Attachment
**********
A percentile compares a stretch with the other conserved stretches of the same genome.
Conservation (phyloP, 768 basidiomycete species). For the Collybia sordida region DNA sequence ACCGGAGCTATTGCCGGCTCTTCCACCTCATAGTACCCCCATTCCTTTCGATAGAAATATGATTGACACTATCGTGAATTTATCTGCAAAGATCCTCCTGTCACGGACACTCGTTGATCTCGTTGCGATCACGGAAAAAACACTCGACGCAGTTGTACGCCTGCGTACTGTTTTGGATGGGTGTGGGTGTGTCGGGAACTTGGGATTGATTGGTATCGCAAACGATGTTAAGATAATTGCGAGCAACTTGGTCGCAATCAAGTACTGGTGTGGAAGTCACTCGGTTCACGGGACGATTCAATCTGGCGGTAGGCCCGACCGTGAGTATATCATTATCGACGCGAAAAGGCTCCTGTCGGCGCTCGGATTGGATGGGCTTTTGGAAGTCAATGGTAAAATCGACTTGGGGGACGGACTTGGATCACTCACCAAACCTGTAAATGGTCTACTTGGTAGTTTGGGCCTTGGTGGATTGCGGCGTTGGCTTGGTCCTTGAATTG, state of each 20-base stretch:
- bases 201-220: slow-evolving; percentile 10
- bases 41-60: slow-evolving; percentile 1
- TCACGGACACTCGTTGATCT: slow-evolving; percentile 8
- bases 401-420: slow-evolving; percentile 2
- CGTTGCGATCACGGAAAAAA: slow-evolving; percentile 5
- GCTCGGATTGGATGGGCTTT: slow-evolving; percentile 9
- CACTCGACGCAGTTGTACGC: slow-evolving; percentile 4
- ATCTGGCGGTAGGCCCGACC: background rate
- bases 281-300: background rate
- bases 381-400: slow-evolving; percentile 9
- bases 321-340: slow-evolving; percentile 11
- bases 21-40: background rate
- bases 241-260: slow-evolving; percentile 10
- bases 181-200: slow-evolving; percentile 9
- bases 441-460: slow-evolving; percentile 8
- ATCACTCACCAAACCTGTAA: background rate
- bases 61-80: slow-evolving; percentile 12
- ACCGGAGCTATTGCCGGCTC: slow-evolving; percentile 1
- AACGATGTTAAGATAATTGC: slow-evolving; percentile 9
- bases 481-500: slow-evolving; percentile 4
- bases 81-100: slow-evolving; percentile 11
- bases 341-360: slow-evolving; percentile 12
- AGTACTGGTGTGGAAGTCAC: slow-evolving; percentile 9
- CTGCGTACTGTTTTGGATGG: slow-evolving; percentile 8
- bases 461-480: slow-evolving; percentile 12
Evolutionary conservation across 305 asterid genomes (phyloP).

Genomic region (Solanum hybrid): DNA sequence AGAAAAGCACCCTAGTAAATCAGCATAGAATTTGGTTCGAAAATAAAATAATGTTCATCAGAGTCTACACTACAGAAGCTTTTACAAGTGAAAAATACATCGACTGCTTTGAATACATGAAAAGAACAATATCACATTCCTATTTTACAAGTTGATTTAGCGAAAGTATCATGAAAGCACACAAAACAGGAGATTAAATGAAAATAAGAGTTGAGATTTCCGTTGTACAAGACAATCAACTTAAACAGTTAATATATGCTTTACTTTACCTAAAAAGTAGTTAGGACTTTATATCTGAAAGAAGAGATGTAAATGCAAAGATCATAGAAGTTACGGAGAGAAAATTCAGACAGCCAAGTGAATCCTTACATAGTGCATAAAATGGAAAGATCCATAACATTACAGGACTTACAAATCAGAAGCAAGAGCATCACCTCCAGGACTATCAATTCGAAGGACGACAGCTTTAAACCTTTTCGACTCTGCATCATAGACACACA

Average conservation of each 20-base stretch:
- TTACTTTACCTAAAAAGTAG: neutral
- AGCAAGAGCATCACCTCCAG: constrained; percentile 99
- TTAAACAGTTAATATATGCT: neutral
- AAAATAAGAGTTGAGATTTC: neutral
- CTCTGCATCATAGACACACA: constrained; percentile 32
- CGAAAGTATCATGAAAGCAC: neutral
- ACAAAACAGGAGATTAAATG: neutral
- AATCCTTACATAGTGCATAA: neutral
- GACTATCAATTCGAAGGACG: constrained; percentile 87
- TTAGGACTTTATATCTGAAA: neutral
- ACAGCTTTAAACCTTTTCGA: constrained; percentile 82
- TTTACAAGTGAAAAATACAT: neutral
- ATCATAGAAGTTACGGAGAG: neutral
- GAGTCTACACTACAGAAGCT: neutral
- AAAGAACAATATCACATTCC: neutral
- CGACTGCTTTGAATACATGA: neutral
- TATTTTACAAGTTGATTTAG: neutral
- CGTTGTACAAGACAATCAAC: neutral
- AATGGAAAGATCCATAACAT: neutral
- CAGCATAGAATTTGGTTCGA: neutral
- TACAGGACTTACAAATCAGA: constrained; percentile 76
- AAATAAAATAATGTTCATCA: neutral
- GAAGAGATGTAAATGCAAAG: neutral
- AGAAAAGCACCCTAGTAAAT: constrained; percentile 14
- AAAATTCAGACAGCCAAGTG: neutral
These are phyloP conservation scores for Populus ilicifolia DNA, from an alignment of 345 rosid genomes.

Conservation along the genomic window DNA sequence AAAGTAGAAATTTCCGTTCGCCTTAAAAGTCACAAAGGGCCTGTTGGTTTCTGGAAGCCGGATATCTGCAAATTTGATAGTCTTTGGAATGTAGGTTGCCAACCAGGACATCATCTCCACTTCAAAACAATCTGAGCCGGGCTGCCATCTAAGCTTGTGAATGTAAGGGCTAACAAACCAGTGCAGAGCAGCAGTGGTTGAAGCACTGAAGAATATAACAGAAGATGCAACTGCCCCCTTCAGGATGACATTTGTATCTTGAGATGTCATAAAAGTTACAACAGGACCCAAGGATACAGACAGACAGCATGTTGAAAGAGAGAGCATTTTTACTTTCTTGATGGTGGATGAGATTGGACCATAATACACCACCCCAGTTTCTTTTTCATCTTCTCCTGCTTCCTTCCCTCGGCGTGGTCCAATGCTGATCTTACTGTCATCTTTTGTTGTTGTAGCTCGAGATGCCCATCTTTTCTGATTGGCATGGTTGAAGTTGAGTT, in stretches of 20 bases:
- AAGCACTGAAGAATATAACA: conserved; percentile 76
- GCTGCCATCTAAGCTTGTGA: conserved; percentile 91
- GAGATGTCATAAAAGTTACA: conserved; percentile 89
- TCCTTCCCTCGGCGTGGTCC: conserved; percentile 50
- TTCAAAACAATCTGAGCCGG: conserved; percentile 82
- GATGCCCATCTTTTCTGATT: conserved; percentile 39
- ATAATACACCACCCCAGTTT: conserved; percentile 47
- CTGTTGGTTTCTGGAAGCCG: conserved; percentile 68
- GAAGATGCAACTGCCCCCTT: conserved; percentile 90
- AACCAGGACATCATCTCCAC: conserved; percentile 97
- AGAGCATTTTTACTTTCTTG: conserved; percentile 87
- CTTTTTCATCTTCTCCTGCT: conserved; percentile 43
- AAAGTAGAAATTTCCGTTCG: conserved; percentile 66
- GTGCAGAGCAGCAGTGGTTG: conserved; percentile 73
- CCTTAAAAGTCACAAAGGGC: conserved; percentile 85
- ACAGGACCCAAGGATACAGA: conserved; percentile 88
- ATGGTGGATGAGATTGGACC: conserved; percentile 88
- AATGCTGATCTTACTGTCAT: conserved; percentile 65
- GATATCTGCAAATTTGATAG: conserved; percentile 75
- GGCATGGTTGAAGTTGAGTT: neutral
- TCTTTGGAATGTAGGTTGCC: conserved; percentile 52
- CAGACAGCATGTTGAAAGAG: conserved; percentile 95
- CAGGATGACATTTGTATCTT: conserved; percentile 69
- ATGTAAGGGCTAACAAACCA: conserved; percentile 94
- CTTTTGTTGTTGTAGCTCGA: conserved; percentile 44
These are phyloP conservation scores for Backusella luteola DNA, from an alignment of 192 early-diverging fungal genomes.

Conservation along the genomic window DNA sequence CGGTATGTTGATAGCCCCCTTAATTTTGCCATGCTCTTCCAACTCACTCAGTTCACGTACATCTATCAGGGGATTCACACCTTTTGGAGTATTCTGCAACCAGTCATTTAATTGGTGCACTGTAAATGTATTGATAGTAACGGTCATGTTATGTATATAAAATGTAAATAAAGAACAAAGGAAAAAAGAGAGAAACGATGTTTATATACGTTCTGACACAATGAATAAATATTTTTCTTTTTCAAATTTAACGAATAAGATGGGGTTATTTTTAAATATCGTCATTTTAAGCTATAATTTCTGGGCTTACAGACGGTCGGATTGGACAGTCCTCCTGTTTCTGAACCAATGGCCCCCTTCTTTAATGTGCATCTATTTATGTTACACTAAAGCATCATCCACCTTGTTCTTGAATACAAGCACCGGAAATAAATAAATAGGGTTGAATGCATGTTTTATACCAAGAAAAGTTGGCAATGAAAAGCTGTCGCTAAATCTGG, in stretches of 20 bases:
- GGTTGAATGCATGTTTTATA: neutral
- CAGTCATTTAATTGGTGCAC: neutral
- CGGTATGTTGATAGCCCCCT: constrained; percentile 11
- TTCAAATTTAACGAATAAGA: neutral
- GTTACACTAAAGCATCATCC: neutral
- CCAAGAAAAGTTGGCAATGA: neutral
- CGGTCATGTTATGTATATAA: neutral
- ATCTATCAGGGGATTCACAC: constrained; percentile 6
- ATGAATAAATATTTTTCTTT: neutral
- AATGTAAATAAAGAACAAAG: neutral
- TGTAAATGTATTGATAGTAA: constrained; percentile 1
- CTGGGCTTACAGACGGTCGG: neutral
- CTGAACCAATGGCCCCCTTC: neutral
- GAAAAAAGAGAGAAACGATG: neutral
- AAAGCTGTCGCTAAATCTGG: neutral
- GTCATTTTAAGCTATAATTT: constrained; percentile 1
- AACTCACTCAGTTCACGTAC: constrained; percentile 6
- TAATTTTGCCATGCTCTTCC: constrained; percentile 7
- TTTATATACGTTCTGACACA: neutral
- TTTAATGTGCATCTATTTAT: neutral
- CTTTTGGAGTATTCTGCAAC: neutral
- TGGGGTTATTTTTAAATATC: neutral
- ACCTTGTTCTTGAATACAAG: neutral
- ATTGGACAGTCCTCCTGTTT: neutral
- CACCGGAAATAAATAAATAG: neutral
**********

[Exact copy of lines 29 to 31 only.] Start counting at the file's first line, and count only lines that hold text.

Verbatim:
Genomic region (Solanum hybrid): DNA sequence AGAAAAGCACCCTAGTAAATCAGCATAGAATTTGGTTCGAAAATAAAATAATGTTCATCAGAGTCTACACTACAGAAGCTTTTACAAGTGAAAAATACATCGACTGCTTTGAATACATGAAAAGAACAATATCACATTCCTATTTTACAAGTTGATTTAGCGAAAGTATCATGAAAGCACACAAAACAGGAGATTAAATGAAAATAAGAGTTGAGATTTCCGTTGTACAAGACAATCAACTTAAACAGTTAATATATGCTTTACTTTACCTAAAAAGTAGTTAGGACTTTATATCTGAAAGAAGAGATGTAAATGCAAAGATCATAGAAGTTACGGAGAGAAAATTCAGACAGCCAAGTGAATCCTTACATAGTGCATAAAATGGAAAGATCCATAACATTACAGGACTTACAAATCAGAAGCAAGAGCATCACCTCCAGGACTATCAATTCGAAGGACGACAGCTTTAAACCTTTTCGACTCTGCATCATAGACACACA

Average conservation of each 20-base stretch:
- TTACTTTACCTAAAAAGTAG: neutral